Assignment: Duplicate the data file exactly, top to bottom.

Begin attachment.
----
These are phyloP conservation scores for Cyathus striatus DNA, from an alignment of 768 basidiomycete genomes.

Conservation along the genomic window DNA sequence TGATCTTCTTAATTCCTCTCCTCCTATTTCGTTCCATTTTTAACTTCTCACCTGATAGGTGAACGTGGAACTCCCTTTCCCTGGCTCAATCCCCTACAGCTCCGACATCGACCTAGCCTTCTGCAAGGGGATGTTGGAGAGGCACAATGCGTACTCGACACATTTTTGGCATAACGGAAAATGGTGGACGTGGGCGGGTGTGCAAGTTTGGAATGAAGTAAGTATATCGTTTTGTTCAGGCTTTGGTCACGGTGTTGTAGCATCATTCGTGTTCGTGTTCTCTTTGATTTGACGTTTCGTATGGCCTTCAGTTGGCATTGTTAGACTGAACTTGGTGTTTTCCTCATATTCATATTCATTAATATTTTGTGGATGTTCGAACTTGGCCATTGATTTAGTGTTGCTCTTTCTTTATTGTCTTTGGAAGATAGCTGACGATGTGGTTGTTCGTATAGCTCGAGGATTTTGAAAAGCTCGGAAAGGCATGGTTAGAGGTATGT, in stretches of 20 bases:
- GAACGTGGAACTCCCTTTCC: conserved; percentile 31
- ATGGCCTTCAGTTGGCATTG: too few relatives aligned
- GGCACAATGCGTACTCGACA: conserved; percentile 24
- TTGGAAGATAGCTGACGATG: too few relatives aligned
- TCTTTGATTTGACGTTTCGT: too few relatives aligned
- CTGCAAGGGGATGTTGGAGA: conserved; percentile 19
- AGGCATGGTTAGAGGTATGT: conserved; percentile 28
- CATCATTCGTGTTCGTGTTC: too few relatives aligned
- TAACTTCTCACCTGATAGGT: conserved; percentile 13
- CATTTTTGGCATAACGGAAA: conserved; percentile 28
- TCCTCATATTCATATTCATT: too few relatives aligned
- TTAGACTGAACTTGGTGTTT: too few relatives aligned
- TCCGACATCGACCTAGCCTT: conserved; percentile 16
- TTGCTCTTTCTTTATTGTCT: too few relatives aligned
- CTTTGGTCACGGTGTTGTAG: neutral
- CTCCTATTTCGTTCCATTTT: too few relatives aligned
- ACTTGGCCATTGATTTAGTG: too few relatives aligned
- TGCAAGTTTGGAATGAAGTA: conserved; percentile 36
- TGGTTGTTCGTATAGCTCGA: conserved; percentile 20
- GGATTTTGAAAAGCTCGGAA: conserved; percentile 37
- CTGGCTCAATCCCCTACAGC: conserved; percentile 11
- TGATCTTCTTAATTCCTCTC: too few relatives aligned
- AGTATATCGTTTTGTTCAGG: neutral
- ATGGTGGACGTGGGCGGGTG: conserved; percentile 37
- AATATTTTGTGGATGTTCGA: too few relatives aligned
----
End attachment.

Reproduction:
These are phyloP conservation scores for Cyathus striatus DNA, from an alignment of 768 basidiomycete genomes.

Conservation along the genomic window DNA sequence TGATCTTCTTAATTCCTCTCCTCCTATTTCGTTCCATTTTTAACTTCTCACCTGATAGGTGAACGTGGAACTCCCTTTCCCTGGCTCAATCCCCTACAGCTCCGACATCGACCTAGCCTTCTGCAAGGGGATGTTGGAGAGGCACAATGCGTACTCGACACATTTTTGGCATAACGGAAAATGGTGGACGTGGGCGGGTGTGCAAGTTTGGAATGAAGTAAGTATATCGTTTTGTTCAGGCTTTGGTCACGGTGTTGTAGCATCATTCGTGTTCGTGTTCTCTTTGATTTGACGTTTCGTATGGCCTTCAGTTGGCATTGTTAGACTGAACTTGGTGTTTTCCTCATATTCATATTCATTAATATTTTGTGGATGTTCGAACTTGGCCATTGATTTAGTGTTGCTCTTTCTTTATTGTCTTTGGAAGATAGCTGACGATGTGGTTGTTCGTATAGCTCGAGGATTTTGAAAAGCTCGGAAAGGCATGGTTAGAGGTATGT, in stretches of 20 bases:
- GAACGTGGAACTCCCTTTCC: conserved; percentile 31
- ATGGCCTTCAGTTGGCATTG: too few relatives aligned
- GGCACAATGCGTACTCGACA: conserved; percentile 24
- TTGGAAGATAGCTGACGATG: too few relatives aligned
- TCTTTGATTTGACGTTTCGT: too few relatives aligned
- CTGCAAGGGGATGTTGGAGA: conserved; percentile 19
- AGGCATGGTTAGAGGTATGT: conserved; percentile 28
- CATCATTCGTGTTCGTGTTC: too few relatives aligned
- TAACTTCTCACCTGATAGGT: conserved; percentile 13
- CATTTTTGGCATAACGGAAA: conserved; percentile 28
- TCCTCATATTCATATTCATT: too few relatives aligned
- TTAGACTGAACTTGGTGTTT: too few relatives aligned
- TCCGACATCGACCTAGCCTT: conserved; percentile 16
- TTGCTCTTTCTTTATTGTCT: too few relatives aligned
- CTTTGGTCACGGTGTTGTAG: neutral
- CTCCTATTTCGTTCCATTTT: too few relatives aligned
- ACTTGGCCATTGATTTAGTG: too few relatives aligned
- TGCAAGTTTGGAATGAAGTA: conserved; percentile 36
- TGGTTGTTCGTATAGCTCGA: conserved; percentile 20
- GGATTTTGAAAAGCTCGGAA: conserved; percentile 37
- CTGGCTCAATCCCCTACAGC: conserved; percentile 11
- TGATCTTCTTAATTCCTCTC: too few relatives aligned
- AGTATATCGTTTTGTTCAGG: neutral
- ATGGTGGACGTGGGCGGGTG: conserved; percentile 37
- AATATTTTGTGGATGTTCGA: too few relatives aligned